Ive had my Tigercat strapped down to my 48th JH stand for years and years, and has stood up to it all.....painting moving adjusting and having it as a rest point for the F7F. 

 

The issue is that you need to soak the entire pillar sandwich with thin CA. Once that is done, the grains of the wood get tough, and you no longer have as much wiggle in them, and they dont tend to shift or break. 

 

1 hour ago, mozart said:

But does it tell you that in the instructions Brian, if not (and I’m sure it doesn’t) how are we to know? I used wood glue, since it’s.....um......wood! 

 

The instructions appear to confine the use of CA to hardware and rubber-pad attachment, whereas white glue is cited for use in bonding wood.

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I guess I've just not got a great confidence in wood glue to hold things solidly on super small parts.   My dad got me into peanut and walnut scale FF models when I was a kid and they always had to be super light, and the one thing that always made them strong and light was bonding layers of the light balsa together with thin CA.

 

I guess it comes from the plastic modeler in me wanting to use CA instead of slow drying wood glue. After fortification with CA my JH stand have survived many many years of me torturing it with everything from spraying it down in the paint booth to dropping it fully with my Do-335 attached. 

 

I even soak the single layer upper stand pieces themselves in thin CA and it really strengthens them up to par.

 

Honestly I dont think I even read the instructions of either stand to know if the CA trick was in there or not..............I just knew it always worked prior for compact or small layers of wood, and the assembly process for the stand was pretty simple and straight forward.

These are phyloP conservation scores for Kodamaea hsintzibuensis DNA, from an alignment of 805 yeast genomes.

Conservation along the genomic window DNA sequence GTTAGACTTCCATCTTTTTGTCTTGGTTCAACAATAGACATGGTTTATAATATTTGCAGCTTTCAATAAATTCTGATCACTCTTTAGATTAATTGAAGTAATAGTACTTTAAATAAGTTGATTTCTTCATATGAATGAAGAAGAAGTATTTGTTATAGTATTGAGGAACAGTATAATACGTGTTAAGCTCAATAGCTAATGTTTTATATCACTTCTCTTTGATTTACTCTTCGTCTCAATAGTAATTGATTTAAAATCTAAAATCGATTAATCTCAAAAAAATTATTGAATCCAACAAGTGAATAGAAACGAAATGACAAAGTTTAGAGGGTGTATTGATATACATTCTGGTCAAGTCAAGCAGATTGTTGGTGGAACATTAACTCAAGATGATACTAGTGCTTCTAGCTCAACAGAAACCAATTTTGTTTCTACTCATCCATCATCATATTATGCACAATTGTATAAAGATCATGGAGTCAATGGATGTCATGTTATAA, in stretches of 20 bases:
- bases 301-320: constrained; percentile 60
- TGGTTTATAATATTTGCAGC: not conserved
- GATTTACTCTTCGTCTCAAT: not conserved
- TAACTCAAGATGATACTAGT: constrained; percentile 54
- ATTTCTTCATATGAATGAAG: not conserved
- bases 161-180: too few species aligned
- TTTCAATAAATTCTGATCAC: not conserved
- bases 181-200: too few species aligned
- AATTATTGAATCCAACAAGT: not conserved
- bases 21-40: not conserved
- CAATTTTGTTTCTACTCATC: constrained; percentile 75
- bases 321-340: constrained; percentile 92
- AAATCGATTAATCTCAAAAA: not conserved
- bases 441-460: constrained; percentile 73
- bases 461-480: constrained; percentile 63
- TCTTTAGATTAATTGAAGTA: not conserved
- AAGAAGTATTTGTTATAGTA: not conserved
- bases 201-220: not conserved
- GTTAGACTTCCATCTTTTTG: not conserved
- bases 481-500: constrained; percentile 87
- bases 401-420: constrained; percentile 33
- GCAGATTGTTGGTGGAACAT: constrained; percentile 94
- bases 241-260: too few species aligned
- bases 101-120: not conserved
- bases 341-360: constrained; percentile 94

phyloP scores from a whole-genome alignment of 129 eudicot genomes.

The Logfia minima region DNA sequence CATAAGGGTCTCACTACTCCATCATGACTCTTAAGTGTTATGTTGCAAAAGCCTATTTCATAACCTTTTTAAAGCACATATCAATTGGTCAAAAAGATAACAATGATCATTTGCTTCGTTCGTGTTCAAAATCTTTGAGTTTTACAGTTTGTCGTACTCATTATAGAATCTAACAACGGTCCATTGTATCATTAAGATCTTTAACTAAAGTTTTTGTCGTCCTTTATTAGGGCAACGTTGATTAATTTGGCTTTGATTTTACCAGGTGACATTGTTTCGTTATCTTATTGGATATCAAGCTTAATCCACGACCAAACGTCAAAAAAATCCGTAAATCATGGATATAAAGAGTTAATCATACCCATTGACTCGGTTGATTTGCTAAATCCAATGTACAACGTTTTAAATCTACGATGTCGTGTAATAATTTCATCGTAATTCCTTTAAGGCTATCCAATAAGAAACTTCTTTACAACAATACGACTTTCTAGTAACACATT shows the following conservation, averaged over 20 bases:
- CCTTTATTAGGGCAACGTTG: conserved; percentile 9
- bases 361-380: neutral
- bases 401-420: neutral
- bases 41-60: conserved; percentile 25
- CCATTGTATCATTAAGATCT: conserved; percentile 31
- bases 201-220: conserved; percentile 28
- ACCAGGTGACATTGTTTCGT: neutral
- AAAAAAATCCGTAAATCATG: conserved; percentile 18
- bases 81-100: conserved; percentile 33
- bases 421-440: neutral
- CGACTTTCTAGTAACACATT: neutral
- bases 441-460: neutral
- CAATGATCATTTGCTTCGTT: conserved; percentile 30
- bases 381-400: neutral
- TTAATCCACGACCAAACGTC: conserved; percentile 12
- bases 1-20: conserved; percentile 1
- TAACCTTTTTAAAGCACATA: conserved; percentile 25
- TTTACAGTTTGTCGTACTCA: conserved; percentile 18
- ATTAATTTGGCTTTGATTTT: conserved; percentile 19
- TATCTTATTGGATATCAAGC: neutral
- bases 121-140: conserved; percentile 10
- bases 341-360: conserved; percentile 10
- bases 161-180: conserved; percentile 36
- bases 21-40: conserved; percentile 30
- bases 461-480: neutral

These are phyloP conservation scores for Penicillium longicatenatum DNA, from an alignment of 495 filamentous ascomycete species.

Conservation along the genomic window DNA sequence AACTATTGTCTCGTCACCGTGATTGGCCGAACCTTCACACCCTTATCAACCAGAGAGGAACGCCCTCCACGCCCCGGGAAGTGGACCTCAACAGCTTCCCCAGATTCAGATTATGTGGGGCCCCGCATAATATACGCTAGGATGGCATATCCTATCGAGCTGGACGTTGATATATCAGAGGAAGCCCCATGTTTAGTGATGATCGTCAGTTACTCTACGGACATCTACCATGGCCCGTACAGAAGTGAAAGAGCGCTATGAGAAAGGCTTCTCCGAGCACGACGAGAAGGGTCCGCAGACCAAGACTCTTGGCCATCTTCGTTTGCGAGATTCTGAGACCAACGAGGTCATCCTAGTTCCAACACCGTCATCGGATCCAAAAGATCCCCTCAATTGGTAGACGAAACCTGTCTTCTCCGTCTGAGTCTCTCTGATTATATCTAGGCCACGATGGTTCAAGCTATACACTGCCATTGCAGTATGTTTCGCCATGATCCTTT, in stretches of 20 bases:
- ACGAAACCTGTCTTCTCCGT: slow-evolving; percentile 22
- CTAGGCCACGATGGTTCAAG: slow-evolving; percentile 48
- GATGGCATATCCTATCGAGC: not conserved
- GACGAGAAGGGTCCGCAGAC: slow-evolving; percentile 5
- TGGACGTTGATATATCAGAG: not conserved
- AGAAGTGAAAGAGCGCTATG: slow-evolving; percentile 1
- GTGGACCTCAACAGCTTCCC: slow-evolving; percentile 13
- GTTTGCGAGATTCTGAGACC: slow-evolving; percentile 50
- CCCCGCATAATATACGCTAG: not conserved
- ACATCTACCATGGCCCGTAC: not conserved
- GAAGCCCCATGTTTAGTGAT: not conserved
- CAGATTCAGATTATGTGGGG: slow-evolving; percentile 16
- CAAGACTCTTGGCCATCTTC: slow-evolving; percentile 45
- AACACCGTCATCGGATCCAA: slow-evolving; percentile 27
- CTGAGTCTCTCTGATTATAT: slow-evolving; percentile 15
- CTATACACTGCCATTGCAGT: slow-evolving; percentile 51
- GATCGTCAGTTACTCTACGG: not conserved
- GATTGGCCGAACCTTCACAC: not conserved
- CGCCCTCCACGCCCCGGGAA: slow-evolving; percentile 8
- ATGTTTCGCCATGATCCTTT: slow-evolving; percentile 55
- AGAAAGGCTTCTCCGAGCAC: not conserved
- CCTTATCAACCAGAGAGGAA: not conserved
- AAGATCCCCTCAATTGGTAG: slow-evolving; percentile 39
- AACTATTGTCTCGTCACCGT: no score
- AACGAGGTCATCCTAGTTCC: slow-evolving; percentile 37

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1 hour ago, Archer Fine Transfers said:

 

The subject isn't jigs, just something to hold the model while you work on it.

 

In your initial post you mentioned ‘fancy stands... wooden ones and plexiglass ones’. Those are known as jigs.
If I‘ve known you were asking for ‘something to hold the model while you work on it’, I would have suggested a pair of cotton gloves.:P

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3 hours ago, quang said:

In your initial post you mentioned ‘fancy stands... wooden ones and plexiglass ones’.

 

Wrong, a jig is more of a fixture to hold a workpiece firmly in place while tools work on it, like you see in factories. Jigs for building models are used to hold components in precise alignment - like biplanes, but they are more commonly used in the construction of flying models. But what do I know, I was only a tool maker for 7 years.

 

 

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50 minutes ago, quang said:

In your initial post you mentioned ‘fancy stands... wooden ones and plexiglass ones’. Those are known as jigs.

 

I'd have to respectfully disagree with that.

 

Where I am from a stand is just that; something to stand the model on while you ar working on it....hence why "stand" is by far and wide the most used term when describing the JH models stand. 

 

When I hear "jig" that says something that has the ability to lock the model down and manipulate it while still strapped to or attached in some way.

A jig also can be something that one can use to build to keep something still while forming or otherwise making something around it, keeping everything in place; IE like a welders jig.

The JH biplane stand is IMO closer to a jig, as it's used to line things up on the model, but still to me is just a stand, as you are still not able to maneuver or otherwise manipulate the model.

 

While you can put bands over the model on a JH stand, you have no ability to turn, move, twist, flip or otherwise manipulate the model while on the stand, and unlike a jig the JH model stands have zero ways of precisely holding the model in the same repeatable and measurable way.

 

It's also worth noting that both terms are used to describe the stand on the site selling it, so this more boils down to opinion that any kind of concrete facts.